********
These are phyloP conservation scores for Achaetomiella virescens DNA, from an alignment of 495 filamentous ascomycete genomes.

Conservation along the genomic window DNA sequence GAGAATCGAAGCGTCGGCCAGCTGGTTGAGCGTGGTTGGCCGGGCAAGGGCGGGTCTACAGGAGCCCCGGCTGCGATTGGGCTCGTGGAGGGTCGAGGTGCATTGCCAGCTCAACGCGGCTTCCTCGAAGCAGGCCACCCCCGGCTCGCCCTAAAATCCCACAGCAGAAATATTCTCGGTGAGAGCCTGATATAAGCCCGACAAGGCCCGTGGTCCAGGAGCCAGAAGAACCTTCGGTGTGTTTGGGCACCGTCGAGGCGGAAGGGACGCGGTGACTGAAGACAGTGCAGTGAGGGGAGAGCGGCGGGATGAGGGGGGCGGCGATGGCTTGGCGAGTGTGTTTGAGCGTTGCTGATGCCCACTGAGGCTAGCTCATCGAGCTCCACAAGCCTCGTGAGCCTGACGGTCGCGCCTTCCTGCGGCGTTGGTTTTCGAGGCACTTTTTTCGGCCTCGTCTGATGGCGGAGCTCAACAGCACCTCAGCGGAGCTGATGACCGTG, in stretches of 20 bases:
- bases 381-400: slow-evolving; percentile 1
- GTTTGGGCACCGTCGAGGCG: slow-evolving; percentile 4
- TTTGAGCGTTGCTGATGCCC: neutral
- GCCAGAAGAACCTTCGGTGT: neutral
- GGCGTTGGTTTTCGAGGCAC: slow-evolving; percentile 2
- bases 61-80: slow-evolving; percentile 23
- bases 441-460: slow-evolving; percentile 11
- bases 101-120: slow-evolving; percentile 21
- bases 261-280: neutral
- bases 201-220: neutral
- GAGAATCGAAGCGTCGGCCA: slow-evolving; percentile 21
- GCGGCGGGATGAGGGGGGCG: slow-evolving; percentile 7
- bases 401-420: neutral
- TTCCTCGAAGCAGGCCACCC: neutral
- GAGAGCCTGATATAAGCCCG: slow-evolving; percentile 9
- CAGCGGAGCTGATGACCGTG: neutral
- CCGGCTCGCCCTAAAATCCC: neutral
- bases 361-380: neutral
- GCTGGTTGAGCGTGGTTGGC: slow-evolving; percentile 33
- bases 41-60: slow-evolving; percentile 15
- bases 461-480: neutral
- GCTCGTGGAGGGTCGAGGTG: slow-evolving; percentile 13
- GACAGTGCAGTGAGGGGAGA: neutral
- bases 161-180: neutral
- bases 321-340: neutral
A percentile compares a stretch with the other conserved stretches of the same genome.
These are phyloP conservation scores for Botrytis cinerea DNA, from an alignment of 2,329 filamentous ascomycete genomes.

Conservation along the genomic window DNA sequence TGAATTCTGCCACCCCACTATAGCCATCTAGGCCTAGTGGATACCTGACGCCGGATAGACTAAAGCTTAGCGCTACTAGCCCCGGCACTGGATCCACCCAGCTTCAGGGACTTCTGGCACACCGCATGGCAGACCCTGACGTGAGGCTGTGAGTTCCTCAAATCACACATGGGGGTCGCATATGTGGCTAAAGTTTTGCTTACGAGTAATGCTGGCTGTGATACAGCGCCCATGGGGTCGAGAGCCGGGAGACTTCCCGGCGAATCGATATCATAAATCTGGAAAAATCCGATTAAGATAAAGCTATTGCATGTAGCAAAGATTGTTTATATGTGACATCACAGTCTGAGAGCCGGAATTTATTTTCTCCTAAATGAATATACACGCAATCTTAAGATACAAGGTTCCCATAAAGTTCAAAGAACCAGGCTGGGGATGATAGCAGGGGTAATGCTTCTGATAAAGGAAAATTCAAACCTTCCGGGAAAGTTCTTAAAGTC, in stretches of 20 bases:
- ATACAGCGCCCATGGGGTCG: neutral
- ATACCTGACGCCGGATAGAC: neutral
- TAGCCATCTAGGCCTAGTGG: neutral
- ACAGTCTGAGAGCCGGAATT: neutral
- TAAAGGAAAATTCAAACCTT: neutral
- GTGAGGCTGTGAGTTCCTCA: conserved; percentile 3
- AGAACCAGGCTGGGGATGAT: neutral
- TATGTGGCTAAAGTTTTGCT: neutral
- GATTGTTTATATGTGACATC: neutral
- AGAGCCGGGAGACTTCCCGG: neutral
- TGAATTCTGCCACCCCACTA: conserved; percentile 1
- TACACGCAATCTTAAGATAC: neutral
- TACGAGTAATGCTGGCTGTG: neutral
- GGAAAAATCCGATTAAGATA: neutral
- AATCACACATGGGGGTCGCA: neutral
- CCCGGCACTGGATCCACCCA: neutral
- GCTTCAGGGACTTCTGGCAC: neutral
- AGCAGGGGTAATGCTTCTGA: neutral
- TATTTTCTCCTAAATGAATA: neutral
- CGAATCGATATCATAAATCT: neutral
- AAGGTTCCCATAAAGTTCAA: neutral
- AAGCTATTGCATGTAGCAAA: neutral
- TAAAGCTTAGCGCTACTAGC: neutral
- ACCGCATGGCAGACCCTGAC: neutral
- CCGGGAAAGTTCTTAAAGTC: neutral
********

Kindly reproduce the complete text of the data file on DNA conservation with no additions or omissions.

These are phyloP conservation scores for Achaetomiella virescens DNA, from an alignment of 495 filamentous ascomycete genomes.

Conservation along the genomic window DNA sequence GAGAATCGAAGCGTCGGCCAGCTGGTTGAGCGTGGTTGGCCGGGCAAGGGCGGGTCTACAGGAGCCCCGGCTGCGATTGGGCTCGTGGAGGGTCGAGGTGCATTGCCAGCTCAACGCGGCTTCCTCGAAGCAGGCCACCCCCGGCTCGCCCTAAAATCCCACAGCAGAAATATTCTCGGTGAGAGCCTGATATAAGCCCGACAAGGCCCGTGGTCCAGGAGCCAGAAGAACCTTCGGTGTGTTTGGGCACCGTCGAGGCGGAAGGGACGCGGTGACTGAAGACAGTGCAGTGAGGGGAGAGCGGCGGGATGAGGGGGGCGGCGATGGCTTGGCGAGTGTGTTTGAGCGTTGCTGATGCCCACTGAGGCTAGCTCATCGAGCTCCACAAGCCTCGTGAGCCTGACGGTCGCGCCTTCCTGCGGCGTTGGTTTTCGAGGCACTTTTTTCGGCCTCGTCTGATGGCGGAGCTCAACAGCACCTCAGCGGAGCTGATGACCGTG, in stretches of 20 bases:
- bases 381-400: slow-evolving; percentile 1
- GTTTGGGCACCGTCGAGGCG: slow-evolving; percentile 4
- TTTGAGCGTTGCTGATGCCC: neutral
- GCCAGAAGAACCTTCGGTGT: neutral
- GGCGTTGGTTTTCGAGGCAC: slow-evolving; percentile 2
- bases 61-80: slow-evolving; percentile 23
- bases 441-460: slow-evolving; percentile 11
- bases 101-120: slow-evolving; percentile 21
- bases 261-280: neutral
- bases 201-220: neutral
- GAGAATCGAAGCGTCGGCCA: slow-evolving; percentile 21
- GCGGCGGGATGAGGGGGGCG: slow-evolving; percentile 7
- bases 401-420: neutral
- TTCCTCGAAGCAGGCCACCC: neutral
- GAGAGCCTGATATAAGCCCG: slow-evolving; percentile 9
- CAGCGGAGCTGATGACCGTG: neutral
- CCGGCTCGCCCTAAAATCCC: neutral
- bases 361-380: neutral
- GCTGGTTGAGCGTGGTTGGC: slow-evolving; percentile 33
- bases 41-60: slow-evolving; percentile 15
- bases 461-480: neutral
- GCTCGTGGAGGGTCGAGGTG: slow-evolving; percentile 13
- GACAGTGCAGTGAGGGGAGA: neutral
- bases 161-180: neutral
- bases 321-340: neutral
A percentile compares a stretch with the other conserved stretches of the same genome.
These are phyloP conservation scores for Botrytis cinerea DNA, from an alignment of 2,329 filamentous ascomycete genomes.

Conservation along the genomic window DNA sequence TGAATTCTGCCACCCCACTATAGCCATCTAGGCCTAGTGGATACCTGACGCCGGATAGACTAAAGCTTAGCGCTACTAGCCCCGGCACTGGATCCACCCAGCTTCAGGGACTTCTGGCACACCGCATGGCAGACCCTGACGTGAGGCTGTGAGTTCCTCAAATCACACATGGGGGTCGCATATGTGGCTAAAGTTTTGCTTACGAGTAATGCTGGCTGTGATACAGCGCCCATGGGGTCGAGAGCCGGGAGACTTCCCGGCGAATCGATATCATAAATCTGGAAAAATCCGATTAAGATAAAGCTATTGCATGTAGCAAAGATTGTTTATATGTGACATCACAGTCTGAGAGCCGGAATTTATTTTCTCCTAAATGAATATACACGCAATCTTAAGATACAAGGTTCCCATAAAGTTCAAAGAACCAGGCTGGGGATGATAGCAGGGGTAATGCTTCTGATAAAGGAAAATTCAAACCTTCCGGGAAAGTTCTTAAAGTC, in stretches of 20 bases:
- ATACAGCGCCCATGGGGTCG: neutral
- ATACCTGACGCCGGATAGAC: neutral
- TAGCCATCTAGGCCTAGTGG: neutral
- ACAGTCTGAGAGCCGGAATT: neutral
- TAAAGGAAAATTCAAACCTT: neutral
- GTGAGGCTGTGAGTTCCTCA: conserved; percentile 3
- AGAACCAGGCTGGGGATGAT: neutral
- TATGTGGCTAAAGTTTTGCT: neutral
- GATTGTTTATATGTGACATC: neutral
- AGAGCCGGGAGACTTCCCGG: neutral
- TGAATTCTGCCACCCCACTA: conserved; percentile 1
- TACACGCAATCTTAAGATAC: neutral
- TACGAGTAATGCTGGCTGTG: neutral
- GGAAAAATCCGATTAAGATA: neutral
- AATCACACATGGGGGTCGCA: neutral
- CCCGGCACTGGATCCACCCA: neutral
- GCTTCAGGGACTTCTGGCAC: neutral
- AGCAGGGGTAATGCTTCTGA: neutral
- TATTTTCTCCTAAATGAATA: neutral
- CGAATCGATATCATAAATCT: neutral
- AAGGTTCCCATAAAGTTCAA: neutral
- AAGCTATTGCATGTAGCAAA: neutral
- TAAAGCTTAGCGCTACTAGC: neutral
- ACCGCATGGCAGACCCTGAC: neutral
- CCGGGAAAGTTCTTAAAGTC: neutral